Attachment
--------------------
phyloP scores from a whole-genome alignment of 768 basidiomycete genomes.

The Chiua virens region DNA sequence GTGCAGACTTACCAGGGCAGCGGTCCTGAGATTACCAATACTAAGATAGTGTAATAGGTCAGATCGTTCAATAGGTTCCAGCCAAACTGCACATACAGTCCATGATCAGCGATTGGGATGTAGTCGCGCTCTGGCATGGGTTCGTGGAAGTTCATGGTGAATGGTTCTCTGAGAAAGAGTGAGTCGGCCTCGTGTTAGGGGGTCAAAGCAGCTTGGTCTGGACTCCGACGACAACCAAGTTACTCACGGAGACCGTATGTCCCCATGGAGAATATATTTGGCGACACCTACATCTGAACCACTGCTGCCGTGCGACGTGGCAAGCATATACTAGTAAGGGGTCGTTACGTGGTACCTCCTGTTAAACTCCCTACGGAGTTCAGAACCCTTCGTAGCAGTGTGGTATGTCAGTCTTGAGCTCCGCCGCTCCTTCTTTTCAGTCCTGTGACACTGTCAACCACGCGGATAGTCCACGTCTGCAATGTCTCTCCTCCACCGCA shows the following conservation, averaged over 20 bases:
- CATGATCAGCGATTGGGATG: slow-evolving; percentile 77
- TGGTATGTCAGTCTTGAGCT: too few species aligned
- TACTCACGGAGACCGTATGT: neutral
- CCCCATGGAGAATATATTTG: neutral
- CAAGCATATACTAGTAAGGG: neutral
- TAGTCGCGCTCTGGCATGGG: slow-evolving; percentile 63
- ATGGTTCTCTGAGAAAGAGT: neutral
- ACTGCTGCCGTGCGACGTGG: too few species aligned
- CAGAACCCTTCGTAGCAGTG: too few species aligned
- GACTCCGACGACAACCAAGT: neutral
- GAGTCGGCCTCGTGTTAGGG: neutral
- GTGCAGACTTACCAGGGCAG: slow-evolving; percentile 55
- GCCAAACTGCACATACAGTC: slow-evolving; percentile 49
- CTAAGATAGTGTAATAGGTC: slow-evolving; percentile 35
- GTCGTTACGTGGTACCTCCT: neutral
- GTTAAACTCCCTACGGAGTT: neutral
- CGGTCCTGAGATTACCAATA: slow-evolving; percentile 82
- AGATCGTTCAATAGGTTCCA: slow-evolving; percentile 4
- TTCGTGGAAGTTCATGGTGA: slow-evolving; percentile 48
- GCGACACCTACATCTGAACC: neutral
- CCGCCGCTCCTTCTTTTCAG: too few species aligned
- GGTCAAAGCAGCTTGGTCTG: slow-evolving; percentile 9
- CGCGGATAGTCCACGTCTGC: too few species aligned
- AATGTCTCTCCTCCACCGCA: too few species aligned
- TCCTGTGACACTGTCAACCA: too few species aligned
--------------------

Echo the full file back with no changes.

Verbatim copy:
phyloP scores from a whole-genome alignment of 768 basidiomycete genomes.

The Chiua virens region DNA sequence GTGCAGACTTACCAGGGCAGCGGTCCTGAGATTACCAATACTAAGATAGTGTAATAGGTCAGATCGTTCAATAGGTTCCAGCCAAACTGCACATACAGTCCATGATCAGCGATTGGGATGTAGTCGCGCTCTGGCATGGGTTCGTGGAAGTTCATGGTGAATGGTTCTCTGAGAAAGAGTGAGTCGGCCTCGTGTTAGGGGGTCAAAGCAGCTTGGTCTGGACTCCGACGACAACCAAGTTACTCACGGAGACCGTATGTCCCCATGGAGAATATATTTGGCGACACCTACATCTGAACCACTGCTGCCGTGCGACGTGGCAAGCATATACTAGTAAGGGGTCGTTACGTGGTACCTCCTGTTAAACTCCCTACGGAGTTCAGAACCCTTCGTAGCAGTGTGGTATGTCAGTCTTGAGCTCCGCCGCTCCTTCTTTTCAGTCCTGTGACACTGTCAACCACGCGGATAGTCCACGTCTGCAATGTCTCTCCTCCACCGCA shows the following conservation, averaged over 20 bases:
- CATGATCAGCGATTGGGATG: slow-evolving; percentile 77
- TGGTATGTCAGTCTTGAGCT: too few species aligned
- TACTCACGGAGACCGTATGT: neutral
- CCCCATGGAGAATATATTTG: neutral
- CAAGCATATACTAGTAAGGG: neutral
- TAGTCGCGCTCTGGCATGGG: slow-evolving; percentile 63
- ATGGTTCTCTGAGAAAGAGT: neutral
- ACTGCTGCCGTGCGACGTGG: too few species aligned
- CAGAACCCTTCGTAGCAGTG: too few species aligned
- GACTCCGACGACAACCAAGT: neutral
- GAGTCGGCCTCGTGTTAGGG: neutral
- GTGCAGACTTACCAGGGCAG: slow-evolving; percentile 55
- GCCAAACTGCACATACAGTC: slow-evolving; percentile 49
- CTAAGATAGTGTAATAGGTC: slow-evolving; percentile 35
- GTCGTTACGTGGTACCTCCT: neutral
- GTTAAACTCCCTACGGAGTT: neutral
- CGGTCCTGAGATTACCAATA: slow-evolving; percentile 82
- AGATCGTTCAATAGGTTCCA: slow-evolving; percentile 4
- TTCGTGGAAGTTCATGGTGA: slow-evolving; percentile 48
- GCGACACCTACATCTGAACC: neutral
- CCGCCGCTCCTTCTTTTCAG: too few species aligned
- GGTCAAAGCAGCTTGGTCTG: slow-evolving; percentile 9
- CGCGGATAGTCCACGTCTGC: too few species aligned
- AATGTCTCTCCTCCACCGCA: too few species aligned
- TCCTGTGACACTGTCAACCA: too few species aligned